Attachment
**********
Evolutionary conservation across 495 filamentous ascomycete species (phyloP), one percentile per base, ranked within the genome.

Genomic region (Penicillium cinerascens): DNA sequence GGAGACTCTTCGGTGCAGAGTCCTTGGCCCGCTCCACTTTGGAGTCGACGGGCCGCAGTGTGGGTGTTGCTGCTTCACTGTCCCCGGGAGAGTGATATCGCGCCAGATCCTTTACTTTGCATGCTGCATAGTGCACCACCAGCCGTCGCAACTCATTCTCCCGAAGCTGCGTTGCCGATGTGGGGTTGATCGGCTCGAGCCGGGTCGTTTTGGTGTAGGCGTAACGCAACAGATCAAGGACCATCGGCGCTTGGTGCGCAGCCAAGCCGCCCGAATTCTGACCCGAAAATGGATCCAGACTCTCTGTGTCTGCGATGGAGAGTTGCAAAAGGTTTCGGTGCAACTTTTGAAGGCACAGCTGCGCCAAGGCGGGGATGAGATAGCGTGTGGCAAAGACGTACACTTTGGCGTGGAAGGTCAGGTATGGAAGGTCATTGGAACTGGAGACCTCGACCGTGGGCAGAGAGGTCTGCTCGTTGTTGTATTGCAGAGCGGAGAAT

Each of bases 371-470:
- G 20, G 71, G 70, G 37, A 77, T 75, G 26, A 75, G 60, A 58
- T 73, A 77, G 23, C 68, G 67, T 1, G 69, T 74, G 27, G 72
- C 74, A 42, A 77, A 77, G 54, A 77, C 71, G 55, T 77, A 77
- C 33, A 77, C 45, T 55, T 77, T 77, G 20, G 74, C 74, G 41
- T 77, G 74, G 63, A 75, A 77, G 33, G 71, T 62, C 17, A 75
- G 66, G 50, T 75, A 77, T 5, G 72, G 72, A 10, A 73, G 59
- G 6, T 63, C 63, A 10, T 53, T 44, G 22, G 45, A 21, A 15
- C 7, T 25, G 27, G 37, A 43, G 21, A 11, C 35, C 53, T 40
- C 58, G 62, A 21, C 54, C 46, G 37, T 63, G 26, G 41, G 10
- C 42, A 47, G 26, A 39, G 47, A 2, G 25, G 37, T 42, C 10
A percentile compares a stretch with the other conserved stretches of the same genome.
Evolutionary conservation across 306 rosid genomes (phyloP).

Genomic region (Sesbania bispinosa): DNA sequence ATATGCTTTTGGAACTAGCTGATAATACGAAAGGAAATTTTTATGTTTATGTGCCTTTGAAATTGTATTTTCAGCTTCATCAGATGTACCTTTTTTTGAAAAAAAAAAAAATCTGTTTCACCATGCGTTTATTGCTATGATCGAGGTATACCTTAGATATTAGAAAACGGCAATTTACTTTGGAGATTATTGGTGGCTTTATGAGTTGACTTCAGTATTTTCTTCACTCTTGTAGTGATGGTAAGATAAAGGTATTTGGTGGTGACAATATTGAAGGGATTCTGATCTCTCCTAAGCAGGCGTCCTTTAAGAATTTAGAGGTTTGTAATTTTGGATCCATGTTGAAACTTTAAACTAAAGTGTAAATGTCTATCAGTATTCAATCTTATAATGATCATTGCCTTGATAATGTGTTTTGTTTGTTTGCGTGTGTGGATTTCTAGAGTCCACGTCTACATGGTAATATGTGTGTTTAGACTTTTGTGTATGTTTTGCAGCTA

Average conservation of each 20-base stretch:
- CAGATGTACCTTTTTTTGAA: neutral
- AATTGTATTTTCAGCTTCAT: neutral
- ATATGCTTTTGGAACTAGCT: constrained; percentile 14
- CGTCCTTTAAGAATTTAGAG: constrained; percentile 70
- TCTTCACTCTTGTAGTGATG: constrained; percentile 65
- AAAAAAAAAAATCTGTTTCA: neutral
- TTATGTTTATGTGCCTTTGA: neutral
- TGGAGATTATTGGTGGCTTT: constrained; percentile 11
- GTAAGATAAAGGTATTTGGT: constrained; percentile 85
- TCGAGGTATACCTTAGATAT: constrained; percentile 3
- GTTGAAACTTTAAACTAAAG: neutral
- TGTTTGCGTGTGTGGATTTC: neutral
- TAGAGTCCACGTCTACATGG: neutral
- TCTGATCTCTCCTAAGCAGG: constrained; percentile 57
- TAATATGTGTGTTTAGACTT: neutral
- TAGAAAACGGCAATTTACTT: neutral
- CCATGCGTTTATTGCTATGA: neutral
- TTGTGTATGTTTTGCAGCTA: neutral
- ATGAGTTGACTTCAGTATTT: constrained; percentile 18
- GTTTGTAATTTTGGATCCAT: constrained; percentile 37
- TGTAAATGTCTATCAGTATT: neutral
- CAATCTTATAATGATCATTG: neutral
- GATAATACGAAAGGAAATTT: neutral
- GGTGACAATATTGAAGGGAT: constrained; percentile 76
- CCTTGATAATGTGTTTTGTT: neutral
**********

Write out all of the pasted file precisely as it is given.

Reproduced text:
Evolutionary conservation across 495 filamentous ascomycete species (phyloP), one percentile per base, ranked within the genome.

Genomic region (Penicillium cinerascens): DNA sequence GGAGACTCTTCGGTGCAGAGTCCTTGGCCCGCTCCACTTTGGAGTCGACGGGCCGCAGTGTGGGTGTTGCTGCTTCACTGTCCCCGGGAGAGTGATATCGCGCCAGATCCTTTACTTTGCATGCTGCATAGTGCACCACCAGCCGTCGCAACTCATTCTCCCGAAGCTGCGTTGCCGATGTGGGGTTGATCGGCTCGAGCCGGGTCGTTTTGGTGTAGGCGTAACGCAACAGATCAAGGACCATCGGCGCTTGGTGCGCAGCCAAGCCGCCCGAATTCTGACCCGAAAATGGATCCAGACTCTCTGTGTCTGCGATGGAGAGTTGCAAAAGGTTTCGGTGCAACTTTTGAAGGCACAGCTGCGCCAAGGCGGGGATGAGATAGCGTGTGGCAAAGACGTACACTTTGGCGTGGAAGGTCAGGTATGGAAGGTCATTGGAACTGGAGACCTCGACCGTGGGCAGAGAGGTCTGCTCGTTGTTGTATTGCAGAGCGGAGAAT

Each of bases 371-470:
- G 20, G 71, G 70, G 37, A 77, T 75, G 26, A 75, G 60, A 58
- T 73, A 77, G 23, C 68, G 67, T 1, G 69, T 74, G 27, G 72
- C 74, A 42, A 77, A 77, G 54, A 77, C 71, G 55, T 77, A 77
- C 33, A 77, C 45, T 55, T 77, T 77, G 20, G 74, C 74, G 41
- T 77, G 74, G 63, A 75, A 77, G 33, G 71, T 62, C 17, A 75
- G 66, G 50, T 75, A 77, T 5, G 72, G 72, A 10, A 73, G 59
- G 6, T 63, C 63, A 10, T 53, T 44, G 22, G 45, A 21, A 15
- C 7, T 25, G 27, G 37, A 43, G 21, A 11, C 35, C 53, T 40
- C 58, G 62, A 21, C 54, C 46, G 37, T 63, G 26, G 41, G 10
- C 42, A 47, G 26, A 39, G 47, A 2, G 25, G 37, T 42, C 10
A percentile compares a stretch with the other conserved stretches of the same genome.
Evolutionary conservation across 306 rosid genomes (phyloP).

Genomic region (Sesbania bispinosa): DNA sequence ATATGCTTTTGGAACTAGCTGATAATACGAAAGGAAATTTTTATGTTTATGTGCCTTTGAAATTGTATTTTCAGCTTCATCAGATGTACCTTTTTTTGAAAAAAAAAAAAATCTGTTTCACCATGCGTTTATTGCTATGATCGAGGTATACCTTAGATATTAGAAAACGGCAATTTACTTTGGAGATTATTGGTGGCTTTATGAGTTGACTTCAGTATTTTCTTCACTCTTGTAGTGATGGTAAGATAAAGGTATTTGGTGGTGACAATATTGAAGGGATTCTGATCTCTCCTAAGCAGGCGTCCTTTAAGAATTTAGAGGTTTGTAATTTTGGATCCATGTTGAAACTTTAAACTAAAGTGTAAATGTCTATCAGTATTCAATCTTATAATGATCATTGCCTTGATAATGTGTTTTGTTTGTTTGCGTGTGTGGATTTCTAGAGTCCACGTCTACATGGTAATATGTGTGTTTAGACTTTTGTGTATGTTTTGCAGCTA

Average conservation of each 20-base stretch:
- CAGATGTACCTTTTTTTGAA: neutral
- AATTGTATTTTCAGCTTCAT: neutral
- ATATGCTTTTGGAACTAGCT: constrained; percentile 14
- CGTCCTTTAAGAATTTAGAG: constrained; percentile 70
- TCTTCACTCTTGTAGTGATG: constrained; percentile 65
- AAAAAAAAAAATCTGTTTCA: neutral
- TTATGTTTATGTGCCTTTGA: neutral
- TGGAGATTATTGGTGGCTTT: constrained; percentile 11
- GTAAGATAAAGGTATTTGGT: constrained; percentile 85
- TCGAGGTATACCTTAGATAT: constrained; percentile 3
- GTTGAAACTTTAAACTAAAG: neutral
- TGTTTGCGTGTGTGGATTTC: neutral
- TAGAGTCCACGTCTACATGG: neutral
- TCTGATCTCTCCTAAGCAGG: constrained; percentile 57
- TAATATGTGTGTTTAGACTT: neutral
- TAGAAAACGGCAATTTACTT: neutral
- CCATGCGTTTATTGCTATGA: neutral
- TTGTGTATGTTTTGCAGCTA: neutral
- ATGAGTTGACTTCAGTATTT: constrained; percentile 18
- GTTTGTAATTTTGGATCCAT: constrained; percentile 37
- TGTAAATGTCTATCAGTATT: neutral
- CAATCTTATAATGATCATTG: neutral
- GATAATACGAAAGGAAATTT: neutral
- GGTGACAATATTGAAGGGAT: constrained; percentile 76
- CCTTGATAATGTGTTTTGTT: neutral